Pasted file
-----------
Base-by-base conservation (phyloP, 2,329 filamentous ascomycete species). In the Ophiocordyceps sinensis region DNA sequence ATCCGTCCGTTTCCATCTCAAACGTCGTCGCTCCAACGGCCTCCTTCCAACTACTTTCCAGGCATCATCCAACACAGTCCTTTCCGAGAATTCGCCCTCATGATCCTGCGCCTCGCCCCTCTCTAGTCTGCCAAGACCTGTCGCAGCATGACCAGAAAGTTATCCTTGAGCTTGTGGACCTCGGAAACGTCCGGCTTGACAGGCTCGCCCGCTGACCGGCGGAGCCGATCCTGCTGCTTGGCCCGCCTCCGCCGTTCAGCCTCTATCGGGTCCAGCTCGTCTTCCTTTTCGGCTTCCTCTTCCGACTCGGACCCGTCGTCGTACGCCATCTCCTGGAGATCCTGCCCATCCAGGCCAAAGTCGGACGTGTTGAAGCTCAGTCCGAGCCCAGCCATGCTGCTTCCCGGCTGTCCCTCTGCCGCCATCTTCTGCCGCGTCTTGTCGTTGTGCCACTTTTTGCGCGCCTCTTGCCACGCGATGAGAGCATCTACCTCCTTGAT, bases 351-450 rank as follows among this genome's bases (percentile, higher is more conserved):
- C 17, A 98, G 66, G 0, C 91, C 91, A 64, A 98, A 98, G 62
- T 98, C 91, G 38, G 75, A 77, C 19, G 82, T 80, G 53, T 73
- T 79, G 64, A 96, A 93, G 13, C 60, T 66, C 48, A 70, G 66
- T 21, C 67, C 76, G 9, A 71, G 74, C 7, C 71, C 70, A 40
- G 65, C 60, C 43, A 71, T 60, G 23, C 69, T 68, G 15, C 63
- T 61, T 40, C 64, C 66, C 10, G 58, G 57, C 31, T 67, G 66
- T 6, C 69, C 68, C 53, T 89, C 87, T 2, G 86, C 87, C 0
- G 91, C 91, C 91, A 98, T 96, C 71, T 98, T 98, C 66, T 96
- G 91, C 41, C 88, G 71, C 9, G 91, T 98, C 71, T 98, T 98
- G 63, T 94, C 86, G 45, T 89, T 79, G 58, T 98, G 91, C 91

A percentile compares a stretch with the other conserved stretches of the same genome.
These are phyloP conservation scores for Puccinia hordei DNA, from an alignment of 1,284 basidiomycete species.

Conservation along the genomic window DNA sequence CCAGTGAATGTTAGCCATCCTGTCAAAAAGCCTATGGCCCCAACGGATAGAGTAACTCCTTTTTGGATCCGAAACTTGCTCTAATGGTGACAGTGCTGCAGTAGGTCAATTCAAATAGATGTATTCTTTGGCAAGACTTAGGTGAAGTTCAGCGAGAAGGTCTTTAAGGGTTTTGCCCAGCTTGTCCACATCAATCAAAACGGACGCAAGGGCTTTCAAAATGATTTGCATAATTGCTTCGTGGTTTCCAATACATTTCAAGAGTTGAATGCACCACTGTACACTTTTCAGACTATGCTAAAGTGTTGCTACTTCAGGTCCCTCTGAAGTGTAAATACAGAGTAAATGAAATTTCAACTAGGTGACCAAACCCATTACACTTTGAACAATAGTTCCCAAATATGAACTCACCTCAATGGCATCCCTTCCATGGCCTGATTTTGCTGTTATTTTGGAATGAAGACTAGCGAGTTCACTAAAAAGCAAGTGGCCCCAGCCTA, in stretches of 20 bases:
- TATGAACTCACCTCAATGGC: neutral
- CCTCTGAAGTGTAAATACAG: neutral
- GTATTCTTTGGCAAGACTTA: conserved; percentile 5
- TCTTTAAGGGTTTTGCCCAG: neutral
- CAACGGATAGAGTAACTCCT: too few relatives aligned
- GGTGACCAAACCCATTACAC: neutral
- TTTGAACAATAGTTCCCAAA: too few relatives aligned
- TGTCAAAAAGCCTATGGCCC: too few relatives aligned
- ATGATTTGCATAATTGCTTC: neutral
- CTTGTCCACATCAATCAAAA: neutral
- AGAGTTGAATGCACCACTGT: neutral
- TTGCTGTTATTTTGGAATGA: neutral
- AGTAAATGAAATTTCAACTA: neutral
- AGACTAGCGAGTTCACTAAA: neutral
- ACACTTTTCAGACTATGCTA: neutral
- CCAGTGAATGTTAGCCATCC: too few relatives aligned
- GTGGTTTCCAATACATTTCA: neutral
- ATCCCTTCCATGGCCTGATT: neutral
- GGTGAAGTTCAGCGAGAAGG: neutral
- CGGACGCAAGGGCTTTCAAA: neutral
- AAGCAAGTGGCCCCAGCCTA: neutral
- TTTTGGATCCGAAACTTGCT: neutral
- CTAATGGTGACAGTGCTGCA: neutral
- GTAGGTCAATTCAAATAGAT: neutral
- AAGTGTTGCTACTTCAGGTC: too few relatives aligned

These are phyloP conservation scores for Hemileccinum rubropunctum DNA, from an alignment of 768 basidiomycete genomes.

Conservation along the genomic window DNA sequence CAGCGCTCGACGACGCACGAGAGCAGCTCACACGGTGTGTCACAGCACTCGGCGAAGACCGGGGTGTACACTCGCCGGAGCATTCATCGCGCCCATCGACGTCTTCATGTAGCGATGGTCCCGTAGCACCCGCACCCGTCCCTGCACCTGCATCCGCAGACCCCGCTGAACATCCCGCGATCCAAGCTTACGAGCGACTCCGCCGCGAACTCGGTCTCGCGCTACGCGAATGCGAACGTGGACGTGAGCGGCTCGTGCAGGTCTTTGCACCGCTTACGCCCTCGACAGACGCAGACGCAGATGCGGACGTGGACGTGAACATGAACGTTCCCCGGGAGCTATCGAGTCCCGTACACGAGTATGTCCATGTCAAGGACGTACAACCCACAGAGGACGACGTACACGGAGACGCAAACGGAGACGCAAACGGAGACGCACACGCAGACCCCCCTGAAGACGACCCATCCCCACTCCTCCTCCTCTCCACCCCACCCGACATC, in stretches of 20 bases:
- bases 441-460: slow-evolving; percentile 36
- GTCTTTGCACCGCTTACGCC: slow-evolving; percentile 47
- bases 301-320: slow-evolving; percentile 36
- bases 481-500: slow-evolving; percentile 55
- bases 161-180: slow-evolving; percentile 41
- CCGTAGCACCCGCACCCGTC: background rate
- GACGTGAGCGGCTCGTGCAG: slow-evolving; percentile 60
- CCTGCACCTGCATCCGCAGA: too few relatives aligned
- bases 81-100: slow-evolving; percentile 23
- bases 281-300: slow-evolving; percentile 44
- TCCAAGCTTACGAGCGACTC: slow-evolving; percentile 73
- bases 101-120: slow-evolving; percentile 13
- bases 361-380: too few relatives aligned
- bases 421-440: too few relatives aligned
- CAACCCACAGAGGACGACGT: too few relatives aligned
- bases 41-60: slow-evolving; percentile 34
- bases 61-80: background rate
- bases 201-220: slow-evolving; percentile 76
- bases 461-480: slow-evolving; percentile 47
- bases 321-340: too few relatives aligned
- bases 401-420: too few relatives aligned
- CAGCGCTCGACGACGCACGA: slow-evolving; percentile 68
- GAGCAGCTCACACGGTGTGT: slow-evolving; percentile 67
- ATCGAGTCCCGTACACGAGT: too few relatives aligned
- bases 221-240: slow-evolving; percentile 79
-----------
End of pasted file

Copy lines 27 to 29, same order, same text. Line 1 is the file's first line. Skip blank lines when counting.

- AGTAAATGAAATTTCAACTA: neutral
- AGACTAGCGAGTTCACTAAA: neutral
- ACACTTTTCAGACTATGCTA: neutral